WASHINGTON (JTA) — Two national Jewish groups expressed regret at the U.S. Senate’s failure to ratify a disability rights treaty.
The Senate on Tuesday voted 61-38 in favor of the Convention on the Rights of Persons with Disabilities, but it needed a two-thirds majority, or 67 votes, for ratification. All the no votes were by Republicans, who said they objected to considering the pact during a lame-duck session of Congress and warned that it could pose a threat to U.S. sovereignty, according to The Associated Press.
The U.N. international human rights treaty is designed “to promote, protect and ensure the full and equal enjoyment of all human rights and fundamental freedoms by all persons with disabilities, and to promote respect for their inherent dignity.” Some 126 countries have ratified the treaty, and 154 countries have signed but not ratified the treaty, like the United States.
The Anti-Defamation League in a statement noted that the treaty had as its basis existing American law, the 1990 Americans with Disabilities Act.
"The adoption of the Americans with Disabilities Act (ADA) set an important standard against discrimination that is too rare in countries around the globe where people with disabilities are marginalized and denied basic protections," ADL said in a statement. "This treaty simply aims to take our own model standard to countries around the world to empower and protect people where they live. We are profoundly disappointed that 38 Senators did not see fit to affirm America’s commitment to be a global leader promoting the promise of equality and human dignity for all."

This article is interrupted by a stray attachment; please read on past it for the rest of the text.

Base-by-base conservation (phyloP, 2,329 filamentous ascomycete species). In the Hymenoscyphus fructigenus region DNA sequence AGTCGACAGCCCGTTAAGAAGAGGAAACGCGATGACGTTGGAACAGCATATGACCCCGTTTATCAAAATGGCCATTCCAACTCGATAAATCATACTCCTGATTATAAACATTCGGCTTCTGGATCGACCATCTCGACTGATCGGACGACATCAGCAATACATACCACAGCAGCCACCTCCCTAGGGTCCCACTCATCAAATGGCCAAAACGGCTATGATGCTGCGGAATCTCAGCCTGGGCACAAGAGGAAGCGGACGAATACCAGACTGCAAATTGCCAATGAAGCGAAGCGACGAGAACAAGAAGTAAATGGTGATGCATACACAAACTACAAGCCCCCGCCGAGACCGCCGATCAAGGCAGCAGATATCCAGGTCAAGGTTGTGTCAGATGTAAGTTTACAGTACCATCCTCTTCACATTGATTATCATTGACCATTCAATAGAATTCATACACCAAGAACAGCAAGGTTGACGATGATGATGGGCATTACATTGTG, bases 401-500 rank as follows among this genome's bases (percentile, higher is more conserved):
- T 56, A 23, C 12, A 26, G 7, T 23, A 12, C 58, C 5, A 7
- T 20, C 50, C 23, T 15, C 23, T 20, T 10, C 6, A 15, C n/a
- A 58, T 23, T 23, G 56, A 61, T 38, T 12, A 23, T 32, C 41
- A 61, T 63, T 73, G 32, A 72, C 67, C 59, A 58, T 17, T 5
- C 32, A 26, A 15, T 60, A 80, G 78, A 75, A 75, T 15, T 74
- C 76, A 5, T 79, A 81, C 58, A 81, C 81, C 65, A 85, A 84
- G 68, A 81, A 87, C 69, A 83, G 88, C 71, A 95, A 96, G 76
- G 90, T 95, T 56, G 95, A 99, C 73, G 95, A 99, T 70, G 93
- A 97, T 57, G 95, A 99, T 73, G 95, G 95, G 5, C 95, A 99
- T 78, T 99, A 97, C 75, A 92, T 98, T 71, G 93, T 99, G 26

Also expressing regret was the Jewish Federations of North America.
“We hope that the next Congress will take this up so we as a nation are able to ensure individuals with disabilities are supported on an international scale,” said William Daroff, vice president of public policy and director of the JFNA’s Washington office.